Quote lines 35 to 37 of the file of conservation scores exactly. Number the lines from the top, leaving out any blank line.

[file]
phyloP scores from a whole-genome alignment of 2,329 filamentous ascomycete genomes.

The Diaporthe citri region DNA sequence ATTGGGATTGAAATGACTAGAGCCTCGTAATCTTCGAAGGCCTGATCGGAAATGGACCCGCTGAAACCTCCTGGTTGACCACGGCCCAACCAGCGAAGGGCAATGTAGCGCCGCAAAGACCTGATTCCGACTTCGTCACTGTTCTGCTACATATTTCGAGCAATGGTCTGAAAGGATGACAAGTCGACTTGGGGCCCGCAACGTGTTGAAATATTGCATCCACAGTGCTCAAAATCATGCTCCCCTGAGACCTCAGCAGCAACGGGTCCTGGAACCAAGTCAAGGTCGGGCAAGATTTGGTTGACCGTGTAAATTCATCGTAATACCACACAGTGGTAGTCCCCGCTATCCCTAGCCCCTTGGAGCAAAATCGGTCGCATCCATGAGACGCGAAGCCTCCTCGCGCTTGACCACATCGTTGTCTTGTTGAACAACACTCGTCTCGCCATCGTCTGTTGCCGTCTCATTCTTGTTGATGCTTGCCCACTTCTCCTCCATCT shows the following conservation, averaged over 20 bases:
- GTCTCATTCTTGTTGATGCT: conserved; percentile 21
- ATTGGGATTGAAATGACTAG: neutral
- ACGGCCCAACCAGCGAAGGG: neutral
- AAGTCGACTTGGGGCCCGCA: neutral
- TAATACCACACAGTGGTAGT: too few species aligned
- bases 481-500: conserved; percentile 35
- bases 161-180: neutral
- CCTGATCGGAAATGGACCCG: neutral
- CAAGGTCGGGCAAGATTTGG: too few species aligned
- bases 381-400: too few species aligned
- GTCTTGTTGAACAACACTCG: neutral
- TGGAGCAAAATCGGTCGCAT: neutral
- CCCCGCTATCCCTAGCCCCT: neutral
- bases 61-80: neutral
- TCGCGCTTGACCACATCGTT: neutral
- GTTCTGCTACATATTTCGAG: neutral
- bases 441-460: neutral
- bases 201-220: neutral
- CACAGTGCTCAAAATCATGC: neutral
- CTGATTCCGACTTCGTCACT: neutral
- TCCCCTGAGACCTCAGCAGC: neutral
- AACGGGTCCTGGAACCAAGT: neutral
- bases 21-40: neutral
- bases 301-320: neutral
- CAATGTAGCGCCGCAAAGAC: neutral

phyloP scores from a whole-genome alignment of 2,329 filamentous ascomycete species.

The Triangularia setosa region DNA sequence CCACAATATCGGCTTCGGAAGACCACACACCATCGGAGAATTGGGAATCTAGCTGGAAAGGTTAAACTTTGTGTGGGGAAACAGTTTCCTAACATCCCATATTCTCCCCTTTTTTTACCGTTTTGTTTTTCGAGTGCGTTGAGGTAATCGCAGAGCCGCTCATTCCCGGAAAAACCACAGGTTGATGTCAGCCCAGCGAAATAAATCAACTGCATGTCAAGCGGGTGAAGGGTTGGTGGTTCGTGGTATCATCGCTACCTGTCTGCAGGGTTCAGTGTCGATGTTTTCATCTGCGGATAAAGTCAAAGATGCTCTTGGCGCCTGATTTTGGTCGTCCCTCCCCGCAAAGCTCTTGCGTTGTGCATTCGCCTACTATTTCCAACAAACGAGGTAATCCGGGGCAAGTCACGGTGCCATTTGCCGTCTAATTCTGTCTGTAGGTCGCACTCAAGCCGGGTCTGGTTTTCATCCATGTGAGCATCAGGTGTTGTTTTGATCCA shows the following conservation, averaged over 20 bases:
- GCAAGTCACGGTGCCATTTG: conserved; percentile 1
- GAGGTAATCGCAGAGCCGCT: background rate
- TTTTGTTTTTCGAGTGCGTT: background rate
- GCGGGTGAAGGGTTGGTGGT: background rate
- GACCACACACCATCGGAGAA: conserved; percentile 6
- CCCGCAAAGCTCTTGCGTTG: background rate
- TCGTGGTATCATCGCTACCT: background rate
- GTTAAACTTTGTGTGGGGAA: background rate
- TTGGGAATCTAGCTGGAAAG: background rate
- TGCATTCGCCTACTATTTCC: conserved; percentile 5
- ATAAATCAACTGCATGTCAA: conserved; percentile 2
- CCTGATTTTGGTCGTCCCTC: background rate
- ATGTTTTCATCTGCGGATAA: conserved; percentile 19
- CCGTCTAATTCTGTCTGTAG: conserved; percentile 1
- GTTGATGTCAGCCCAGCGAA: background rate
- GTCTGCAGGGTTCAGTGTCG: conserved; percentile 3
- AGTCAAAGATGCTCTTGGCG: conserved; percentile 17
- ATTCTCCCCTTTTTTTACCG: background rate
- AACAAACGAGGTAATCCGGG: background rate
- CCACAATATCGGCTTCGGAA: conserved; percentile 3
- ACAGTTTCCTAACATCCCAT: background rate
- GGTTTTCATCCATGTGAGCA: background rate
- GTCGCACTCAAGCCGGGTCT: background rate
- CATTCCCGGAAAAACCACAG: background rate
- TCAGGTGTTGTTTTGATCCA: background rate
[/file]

- CCCGCAAAGCTCTTGCGTTG: background rate
- TCGTGGTATCATCGCTACCT: background rate
- GTTAAACTTTGTGTGGGGAA: background rate